## Advanced authoring in Microsoft Word – Part 19: Automatic numbering of definitions and theorems

In mathematics and mathematical physics texts it is common practice to number definitions and theorems. A typical example is given below.

In some texts, definitions and theorems share a single sequence of numbers, and sometimes each type of object has its own sequence.

Now, in Microsoft Word, is there some way to number objects like this automatically, and to create dynamic cross-references to them? Yes, there is, and we already know how to do it using the `SEQ`

field and bookmarks.

If you want to use a single sequence to number all kinds of objects (both definitions and theorems), you could use a single sequence named ‘Box’, for example. If you want two separate sequences for definitions and theorems, you could use two sequences named ‘Definition’ and ‘Theorem’, respectively. In the sequel, we will use only a single sequence.

To number a particular object, simply press ` Ctrl+F9` where you want the number, and enter

`SEQ Box`or

`SEQ Box \s 1`(or whatever suits you). The latter version will restart the numbering at each chapter heading (‘Heading 1’). Then press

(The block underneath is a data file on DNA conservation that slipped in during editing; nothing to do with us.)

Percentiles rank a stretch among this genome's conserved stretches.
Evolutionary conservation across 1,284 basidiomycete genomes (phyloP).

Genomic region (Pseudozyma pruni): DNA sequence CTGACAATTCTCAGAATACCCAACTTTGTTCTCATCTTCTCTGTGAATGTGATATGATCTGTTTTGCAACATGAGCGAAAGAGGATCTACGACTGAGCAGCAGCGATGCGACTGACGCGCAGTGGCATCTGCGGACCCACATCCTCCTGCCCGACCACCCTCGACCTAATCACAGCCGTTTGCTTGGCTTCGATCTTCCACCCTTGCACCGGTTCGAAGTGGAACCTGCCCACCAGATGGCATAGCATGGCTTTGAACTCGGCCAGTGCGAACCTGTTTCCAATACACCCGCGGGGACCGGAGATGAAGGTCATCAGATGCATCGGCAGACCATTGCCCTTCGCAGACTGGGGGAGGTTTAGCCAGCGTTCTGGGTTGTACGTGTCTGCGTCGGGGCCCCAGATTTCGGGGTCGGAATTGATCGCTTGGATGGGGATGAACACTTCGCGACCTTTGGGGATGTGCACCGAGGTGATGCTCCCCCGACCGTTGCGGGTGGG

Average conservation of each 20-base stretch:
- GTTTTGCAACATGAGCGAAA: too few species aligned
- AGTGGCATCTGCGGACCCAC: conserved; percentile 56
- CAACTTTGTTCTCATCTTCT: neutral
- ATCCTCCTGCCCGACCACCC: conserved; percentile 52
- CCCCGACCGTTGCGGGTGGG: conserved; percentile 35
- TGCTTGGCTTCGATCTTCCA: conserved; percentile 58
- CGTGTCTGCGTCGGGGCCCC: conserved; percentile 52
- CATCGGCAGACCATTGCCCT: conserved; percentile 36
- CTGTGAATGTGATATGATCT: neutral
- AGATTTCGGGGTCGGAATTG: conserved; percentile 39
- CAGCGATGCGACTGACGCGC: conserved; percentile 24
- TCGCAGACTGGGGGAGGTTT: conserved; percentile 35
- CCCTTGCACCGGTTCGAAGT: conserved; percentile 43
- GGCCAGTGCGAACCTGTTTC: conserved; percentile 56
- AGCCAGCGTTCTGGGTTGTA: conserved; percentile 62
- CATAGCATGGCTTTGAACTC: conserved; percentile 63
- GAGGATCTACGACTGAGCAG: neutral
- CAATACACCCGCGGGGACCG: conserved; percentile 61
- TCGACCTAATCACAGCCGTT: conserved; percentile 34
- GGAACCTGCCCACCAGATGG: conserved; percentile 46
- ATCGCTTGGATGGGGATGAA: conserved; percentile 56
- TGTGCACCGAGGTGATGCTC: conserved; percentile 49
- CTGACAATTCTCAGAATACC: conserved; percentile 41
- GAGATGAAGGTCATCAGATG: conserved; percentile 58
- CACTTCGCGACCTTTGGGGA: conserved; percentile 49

`to update the field.`

`F9`If you want a convenient and robust way of referring to the box (definition or theorem), you should assign it a descriptive bookmark name, as we did for equations in the previous post: select the *number* of the box, and click Insert/Bookmark in the ribbon. Then you can create cross-references to the box, using that friendly bookmark name.

In the example above, I think I would use ‘NewtonSecondDiscreteSystem’ as the bookmark name. To make a reference to this bookmark, you can use the GUI as described in the previous post, or you could press ` Ctrl+F9`, type

`REF NewtonSecondDiscreteSystem \h`and press

`.`

`F9`You can also include the page number of the bookmark, using the `PageRef`

field:

This might look like

To simplify the creation of numbered boxes further, you could create a ‘building block’ with the `SEQ`

field, or even with the entire box skeleton (which includes the field).